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quarter panel replacement C2

ohpoppy

New member
Joined
Jun 29, 2015
Messages
2
Location
Anderson SC
Corvette
64 roadster
Hello I'm Bob and I'm a new member.

I have a 64 roadster which I bought needing a complete restoration. Quarter panels were already removed so flared ones could be installed but that's not my cup of tea.. I prefer an original look.

The car is bare fiberglass. Throughout the car each panel seems to have a line of pure resin running between the panels. Those lines don't appear to have any fiberglass cloth overlay over them. Looks like all seams are like this on the car. I found a good link in installing the quarter panels which instructs to apply 2 layers of fine cloth with wet resin over the seam after it is attached with the adhesive. This sounds like a excellent preventive to avoid cracks between the panels later. It doesn't appear the factory did this or maybe my car was sanded down below this.. its bare fiberglass, the entire car. Should I do this to all the seams or maybe it was already done, I just can't see it.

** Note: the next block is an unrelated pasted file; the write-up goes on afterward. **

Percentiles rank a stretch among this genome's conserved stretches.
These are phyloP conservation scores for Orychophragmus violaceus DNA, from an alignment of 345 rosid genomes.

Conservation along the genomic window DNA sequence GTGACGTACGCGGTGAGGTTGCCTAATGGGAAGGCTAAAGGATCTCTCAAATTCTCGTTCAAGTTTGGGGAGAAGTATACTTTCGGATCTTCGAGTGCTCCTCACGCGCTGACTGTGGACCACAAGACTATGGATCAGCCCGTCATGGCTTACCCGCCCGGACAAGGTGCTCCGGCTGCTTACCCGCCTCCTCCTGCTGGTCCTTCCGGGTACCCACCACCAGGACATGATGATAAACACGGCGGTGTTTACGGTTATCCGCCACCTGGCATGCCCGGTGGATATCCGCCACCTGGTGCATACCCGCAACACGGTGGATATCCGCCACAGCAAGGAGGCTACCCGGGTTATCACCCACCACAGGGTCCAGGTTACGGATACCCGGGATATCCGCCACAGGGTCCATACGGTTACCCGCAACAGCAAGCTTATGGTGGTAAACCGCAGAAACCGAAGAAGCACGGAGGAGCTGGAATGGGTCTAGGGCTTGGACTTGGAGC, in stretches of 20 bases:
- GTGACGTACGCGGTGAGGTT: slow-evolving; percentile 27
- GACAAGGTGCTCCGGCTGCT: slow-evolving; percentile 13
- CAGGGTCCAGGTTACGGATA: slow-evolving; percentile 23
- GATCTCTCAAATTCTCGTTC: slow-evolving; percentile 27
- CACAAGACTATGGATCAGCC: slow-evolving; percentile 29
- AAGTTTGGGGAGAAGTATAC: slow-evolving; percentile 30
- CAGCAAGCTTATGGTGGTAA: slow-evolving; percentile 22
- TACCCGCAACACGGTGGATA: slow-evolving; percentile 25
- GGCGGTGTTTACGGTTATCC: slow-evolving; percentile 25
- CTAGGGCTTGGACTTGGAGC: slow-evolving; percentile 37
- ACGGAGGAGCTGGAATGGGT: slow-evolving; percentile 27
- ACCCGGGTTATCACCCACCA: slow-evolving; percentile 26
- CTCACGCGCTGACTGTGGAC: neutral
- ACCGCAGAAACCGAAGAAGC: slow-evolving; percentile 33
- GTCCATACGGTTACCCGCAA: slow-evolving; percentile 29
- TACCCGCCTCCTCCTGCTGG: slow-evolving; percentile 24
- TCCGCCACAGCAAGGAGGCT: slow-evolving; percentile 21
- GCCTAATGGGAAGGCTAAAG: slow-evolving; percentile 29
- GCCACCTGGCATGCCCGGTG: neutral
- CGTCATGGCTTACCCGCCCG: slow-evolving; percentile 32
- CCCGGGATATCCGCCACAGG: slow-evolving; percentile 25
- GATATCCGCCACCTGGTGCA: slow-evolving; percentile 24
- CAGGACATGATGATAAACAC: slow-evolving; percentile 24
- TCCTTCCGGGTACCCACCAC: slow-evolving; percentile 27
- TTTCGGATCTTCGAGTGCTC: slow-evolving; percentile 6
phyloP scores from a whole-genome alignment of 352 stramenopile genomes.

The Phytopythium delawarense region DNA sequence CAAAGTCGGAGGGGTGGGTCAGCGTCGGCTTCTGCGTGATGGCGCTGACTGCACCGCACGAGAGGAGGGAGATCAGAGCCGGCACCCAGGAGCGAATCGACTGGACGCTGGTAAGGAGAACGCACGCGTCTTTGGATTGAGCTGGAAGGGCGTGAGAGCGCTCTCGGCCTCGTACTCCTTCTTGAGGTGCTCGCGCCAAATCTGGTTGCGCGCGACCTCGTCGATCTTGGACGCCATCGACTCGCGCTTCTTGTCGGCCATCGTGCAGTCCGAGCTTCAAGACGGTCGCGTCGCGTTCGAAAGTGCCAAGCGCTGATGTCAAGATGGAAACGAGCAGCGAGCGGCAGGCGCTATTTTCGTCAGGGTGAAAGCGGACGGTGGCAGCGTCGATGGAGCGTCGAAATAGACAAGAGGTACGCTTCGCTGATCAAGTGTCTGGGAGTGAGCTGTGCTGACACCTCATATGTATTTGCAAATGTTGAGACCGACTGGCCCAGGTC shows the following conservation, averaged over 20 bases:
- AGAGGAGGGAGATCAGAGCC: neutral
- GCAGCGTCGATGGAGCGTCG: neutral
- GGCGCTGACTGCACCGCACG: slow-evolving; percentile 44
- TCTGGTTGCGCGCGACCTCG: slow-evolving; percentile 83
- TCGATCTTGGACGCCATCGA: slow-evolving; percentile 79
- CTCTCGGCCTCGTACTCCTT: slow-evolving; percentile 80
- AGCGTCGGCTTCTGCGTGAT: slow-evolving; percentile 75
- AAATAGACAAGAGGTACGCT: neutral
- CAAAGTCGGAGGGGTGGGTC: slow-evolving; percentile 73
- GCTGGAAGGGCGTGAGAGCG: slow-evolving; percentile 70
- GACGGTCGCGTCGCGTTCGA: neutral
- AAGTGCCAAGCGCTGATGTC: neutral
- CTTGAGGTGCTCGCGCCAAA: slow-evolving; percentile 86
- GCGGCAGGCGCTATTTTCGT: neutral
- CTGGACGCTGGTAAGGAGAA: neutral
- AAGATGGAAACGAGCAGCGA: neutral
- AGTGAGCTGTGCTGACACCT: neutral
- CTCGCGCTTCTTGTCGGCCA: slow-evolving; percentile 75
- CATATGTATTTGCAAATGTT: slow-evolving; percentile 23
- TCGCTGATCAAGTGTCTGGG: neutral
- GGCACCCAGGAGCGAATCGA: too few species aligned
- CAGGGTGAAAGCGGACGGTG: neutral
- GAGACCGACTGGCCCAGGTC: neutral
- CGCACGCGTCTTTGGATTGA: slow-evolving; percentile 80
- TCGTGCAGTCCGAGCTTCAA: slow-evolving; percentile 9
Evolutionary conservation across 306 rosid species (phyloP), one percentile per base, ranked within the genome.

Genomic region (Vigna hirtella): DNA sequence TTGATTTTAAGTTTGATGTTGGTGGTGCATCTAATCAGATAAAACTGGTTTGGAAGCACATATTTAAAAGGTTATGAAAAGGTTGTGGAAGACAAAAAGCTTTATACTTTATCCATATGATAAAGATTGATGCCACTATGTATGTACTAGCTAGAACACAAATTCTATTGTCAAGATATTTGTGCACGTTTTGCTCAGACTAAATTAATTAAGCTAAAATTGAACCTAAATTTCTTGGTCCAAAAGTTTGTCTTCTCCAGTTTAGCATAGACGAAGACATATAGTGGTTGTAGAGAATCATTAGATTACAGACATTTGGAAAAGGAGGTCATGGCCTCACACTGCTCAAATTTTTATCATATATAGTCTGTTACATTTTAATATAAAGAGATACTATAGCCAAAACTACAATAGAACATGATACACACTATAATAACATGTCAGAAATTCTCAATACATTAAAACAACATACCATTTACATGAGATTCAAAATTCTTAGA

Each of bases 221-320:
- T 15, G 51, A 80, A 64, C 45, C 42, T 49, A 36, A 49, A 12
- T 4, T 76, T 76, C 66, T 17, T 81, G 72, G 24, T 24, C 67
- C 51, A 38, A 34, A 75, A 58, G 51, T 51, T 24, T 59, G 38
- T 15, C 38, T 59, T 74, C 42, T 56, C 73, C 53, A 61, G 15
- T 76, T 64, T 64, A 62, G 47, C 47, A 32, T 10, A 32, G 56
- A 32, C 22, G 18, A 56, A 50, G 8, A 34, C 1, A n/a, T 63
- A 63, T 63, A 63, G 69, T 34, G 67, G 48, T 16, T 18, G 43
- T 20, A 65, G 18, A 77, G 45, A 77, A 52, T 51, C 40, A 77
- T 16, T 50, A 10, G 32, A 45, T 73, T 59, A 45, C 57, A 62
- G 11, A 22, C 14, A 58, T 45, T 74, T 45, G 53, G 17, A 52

Also, When I put the 2 layers of cloth over the seam, should I grind a shallow dip so the cloth will not be higher then the surrounding area or just build up and smooth the surrounding area in with body filler. I'm inclined to do the former but maybe the thinner material would create problems.

My intention is to spray epoxy primer over the entire car after rough fiberglass work is completed then block the car, reapply, fill and finish off with urethane primer. Does this sound right or are there better ways to avoid stress cracks later on. I want to do this once in my lifetime.. I'm already a senior. Thanks, Bob

I'm experienced on steel body repair but only did boats in fiberglass.
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Seaside63

Member
Joined
Sep 26, 2005
Messages
18
Location
Mission Viejo
Corvette
1963 FI Convertible - Silver Blue
That's the way they were made originally. In the 1970s it became popular to glass over the seams, especially on custom Corvettes, to keep the seam from printing through the paint.

But that was also very thin lacquer paint.

Nowadays, with sealers and epoxy primers and base/clear coat paints, the print through would be less pronounced even it it did occur. Personally I don't mind it as it seems natural.

When I get around to replacing my quarters I won't mess with the layers of mat.

If you do though, you will want to grind a valley for the mat to lay in and avoid too much build up.

Have fun!​
 

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